On 16 September 2008, the Health Information and Quality Authority published the first Draft National Standards on Services for People with Disabilities. A consultation process was then established where interested parties could submit their views.
The standards aim to describe what a high-quality, safe service for people with disabilities should be. HIQA expects the standards to promote good practice and quality improvement in disability services in Ireland. It is the aim of the standards that service users and the representatives would gain a clear understanding of the quality of the service that they can expect from any given service provider. The standards cover seven areas:
- Quality of life
- Development and health
- The physical environment
- Governance and management.
Standards are stated for each area, followed by criteria offering the detail of the standard. An example is standard 6.1.Autonomy and Participation that states ‘Each individual exercises choice and control over his/her life and over his/her contribution to his/her community.’
Various criteria are offered that operationalise the concept of autonomy, such as:
- Criterion 1.1. ‘The abilities of the individual are recognised and fostered’ or
- Criterion 1.6. ‘The individual has the opportunities and is supported to participate in individual and /or community recreational activities within the residential service and in the community.’
The standards advisory group have had a difficult task in bringing forward these standards and are to be commended for the achievement. This is, however, just the first step as the standards may require some refining so that they can be measured in meaningful ways. Standards set a minimum quality of service; they are not needed by high-quality services and they may be interpreted by some service providers in a manner that renders them operationally useless unless they are effectively tied down, and inspected thoroughly. These standards have been a long time coming—they need to be as good as they can be before being signed off. Consultation closed on 31 October and HIQA promises that ‘information collected from this consultation process will be used to inform the development of the final set of standards later this year.’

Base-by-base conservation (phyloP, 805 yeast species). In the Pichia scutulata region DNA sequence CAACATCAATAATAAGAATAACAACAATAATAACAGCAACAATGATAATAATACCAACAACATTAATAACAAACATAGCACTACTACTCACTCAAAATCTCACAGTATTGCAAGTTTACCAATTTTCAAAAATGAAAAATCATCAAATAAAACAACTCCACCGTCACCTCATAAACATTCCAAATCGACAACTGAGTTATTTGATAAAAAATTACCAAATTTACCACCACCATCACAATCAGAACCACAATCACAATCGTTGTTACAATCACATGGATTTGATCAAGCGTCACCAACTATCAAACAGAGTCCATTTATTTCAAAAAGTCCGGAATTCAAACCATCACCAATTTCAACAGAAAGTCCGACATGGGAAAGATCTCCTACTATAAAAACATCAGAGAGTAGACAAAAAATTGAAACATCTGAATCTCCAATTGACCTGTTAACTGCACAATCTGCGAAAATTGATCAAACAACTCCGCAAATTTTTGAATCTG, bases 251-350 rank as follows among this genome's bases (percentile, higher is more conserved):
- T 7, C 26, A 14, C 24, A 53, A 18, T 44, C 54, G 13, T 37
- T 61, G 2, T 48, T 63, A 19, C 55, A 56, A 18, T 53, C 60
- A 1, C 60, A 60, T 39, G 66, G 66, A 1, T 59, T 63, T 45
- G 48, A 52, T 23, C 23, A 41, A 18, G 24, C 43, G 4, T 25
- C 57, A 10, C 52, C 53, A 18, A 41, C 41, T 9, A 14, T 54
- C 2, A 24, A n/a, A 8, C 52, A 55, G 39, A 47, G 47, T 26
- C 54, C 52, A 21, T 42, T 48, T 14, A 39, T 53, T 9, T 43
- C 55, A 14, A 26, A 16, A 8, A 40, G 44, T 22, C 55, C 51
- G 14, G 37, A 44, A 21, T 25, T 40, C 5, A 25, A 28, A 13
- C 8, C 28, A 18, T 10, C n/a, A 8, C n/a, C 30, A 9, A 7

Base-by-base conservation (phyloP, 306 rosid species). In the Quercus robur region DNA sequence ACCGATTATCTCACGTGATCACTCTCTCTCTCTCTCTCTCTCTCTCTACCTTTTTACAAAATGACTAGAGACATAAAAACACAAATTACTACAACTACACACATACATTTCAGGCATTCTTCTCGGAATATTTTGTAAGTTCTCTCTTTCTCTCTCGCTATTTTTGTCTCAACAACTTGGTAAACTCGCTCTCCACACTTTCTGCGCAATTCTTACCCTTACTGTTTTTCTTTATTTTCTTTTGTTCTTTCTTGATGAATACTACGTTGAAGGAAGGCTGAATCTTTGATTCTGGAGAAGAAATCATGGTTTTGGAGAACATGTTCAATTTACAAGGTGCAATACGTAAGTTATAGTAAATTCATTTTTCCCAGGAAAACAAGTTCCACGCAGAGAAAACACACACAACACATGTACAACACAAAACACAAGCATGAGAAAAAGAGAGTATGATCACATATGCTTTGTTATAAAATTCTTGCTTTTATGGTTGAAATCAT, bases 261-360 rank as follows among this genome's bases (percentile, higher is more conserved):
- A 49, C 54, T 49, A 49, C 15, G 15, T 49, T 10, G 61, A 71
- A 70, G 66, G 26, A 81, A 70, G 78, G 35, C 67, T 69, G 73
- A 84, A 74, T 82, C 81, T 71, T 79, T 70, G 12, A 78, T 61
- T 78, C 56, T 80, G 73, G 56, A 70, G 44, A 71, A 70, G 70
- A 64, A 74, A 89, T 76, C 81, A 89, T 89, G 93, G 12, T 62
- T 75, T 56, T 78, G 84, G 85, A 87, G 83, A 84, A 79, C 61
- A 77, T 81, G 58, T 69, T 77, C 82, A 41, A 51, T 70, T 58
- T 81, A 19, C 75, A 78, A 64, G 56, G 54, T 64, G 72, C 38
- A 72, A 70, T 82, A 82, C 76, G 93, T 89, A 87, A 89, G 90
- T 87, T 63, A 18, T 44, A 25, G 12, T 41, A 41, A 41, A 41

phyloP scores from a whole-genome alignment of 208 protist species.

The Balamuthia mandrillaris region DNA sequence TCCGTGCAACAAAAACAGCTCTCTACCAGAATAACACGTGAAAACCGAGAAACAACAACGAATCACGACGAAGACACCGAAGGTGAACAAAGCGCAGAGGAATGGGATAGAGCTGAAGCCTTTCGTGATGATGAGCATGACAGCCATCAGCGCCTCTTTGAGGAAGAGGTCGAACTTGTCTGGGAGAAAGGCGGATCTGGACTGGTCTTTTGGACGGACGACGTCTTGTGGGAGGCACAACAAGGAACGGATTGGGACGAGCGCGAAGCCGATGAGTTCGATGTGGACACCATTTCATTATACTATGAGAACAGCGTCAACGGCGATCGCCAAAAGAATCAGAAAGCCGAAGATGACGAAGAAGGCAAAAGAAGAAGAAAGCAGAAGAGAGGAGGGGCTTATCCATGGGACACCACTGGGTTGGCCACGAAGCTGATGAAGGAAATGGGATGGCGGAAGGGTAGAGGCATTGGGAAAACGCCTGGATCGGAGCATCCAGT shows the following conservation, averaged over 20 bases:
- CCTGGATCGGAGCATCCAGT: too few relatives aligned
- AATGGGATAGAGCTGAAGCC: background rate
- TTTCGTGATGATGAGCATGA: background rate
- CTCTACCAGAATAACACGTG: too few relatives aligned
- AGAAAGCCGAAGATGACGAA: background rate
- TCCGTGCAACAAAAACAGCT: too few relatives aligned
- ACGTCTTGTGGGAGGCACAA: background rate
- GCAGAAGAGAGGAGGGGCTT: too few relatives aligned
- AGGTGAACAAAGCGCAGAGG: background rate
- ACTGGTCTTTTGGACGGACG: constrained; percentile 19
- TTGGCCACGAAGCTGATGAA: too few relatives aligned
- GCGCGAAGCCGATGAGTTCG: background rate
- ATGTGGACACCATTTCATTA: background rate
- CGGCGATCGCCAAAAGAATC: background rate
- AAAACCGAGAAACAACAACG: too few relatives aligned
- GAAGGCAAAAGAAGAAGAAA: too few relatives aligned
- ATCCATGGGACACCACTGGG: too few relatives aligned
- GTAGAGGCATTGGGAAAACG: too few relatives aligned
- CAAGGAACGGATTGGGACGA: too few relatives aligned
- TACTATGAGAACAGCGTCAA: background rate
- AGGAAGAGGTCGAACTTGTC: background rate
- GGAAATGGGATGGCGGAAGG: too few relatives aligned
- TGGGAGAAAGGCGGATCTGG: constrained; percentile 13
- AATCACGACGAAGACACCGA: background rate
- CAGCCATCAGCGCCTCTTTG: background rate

It is to be hoped that the end result realises HIQA’s aspiration, as stated on page 6 of the Standards, which defines the principles underpinning the standards. This section states that ‘Institutional practices that put the needs of the centre or the staff before those of the residents are unacceptable.’ If even this limited goal can be achieved, the quality of life for the users of some services in Ireland will be much improved.
Colin Griffiths Lecturer. Trinity College, Dublin.
Reconciling positive multi-element behaviour support and person-centred practice
Brendan Broderick responding to presentations made at a mini-conference on multi-element behavioural supports in Mullingar, 3 October, 2008
What has really crystallised for me today is the sea-change in the practice of what, 30 years ago when I began my exposure to the world of intellectual disability as an apprentice psychologist, we used call ‘behaviour modification’ and the contemporary practice of applied behaviour analysis. Back then our defining concerns were getting the person to fit in, ensuring that the individual with intellectual disability complied with prevailing social norms, with a strong focus on achieving socially acceptable behaviour. We used to do things called compliance training, establishing instructional control and various forms of over-correction. At the heart of our practice was the core assumption— almost a default setting—that negative or ‘socially undesirable’ behaviour was essentially attention-seeking in its motivation. The golden rule was to avoid reinforcement AT ALL COSTS.
As a young professional keen to establish some credibility, one would enquire with a certain trepidation as to how the client (as they then were styled) was progressing on his programme. The sweetest feedback was the comment, ‘he has had no behaviours.’ On reflection, I wonder whether ‘he has had no behaviours’ might have been more accurately translated by ‘he has stopped being an issue’ or ‘he has learned to live on our terms’ or, most damningly, ‘his spirit has been broken.’ Reassuringly, in hindsight, one rarely received such ‘no behaviours’ feedback. The reservoir of resilience on which the human spirit draws was too strong, too insistent to surrender.
The stories presented today about positive multi-element behaviour support come from a very different place, a much better place, a place committing to honour and nurture the human spirit. Most reassuringly, the whole attention-seeking idea has flipped. What has been outlined again and again is how to pay attention exquisitely, how to pay intense attention. We have also received many exemplary illustrations of what it means to take very seriously what the person is trying to convey and to be responsive to the individual in a way that respects the person for the person he is, responsiveness on the person’s own terms—and in a way that will work for him in the world. (It’s not that we lacked compassion thirty years ago, or the passion to improve the lives of people. But we were over-impressed, perhaps seduced, by the allure of the effectiveness and power of faithfully applied behavioural technology.)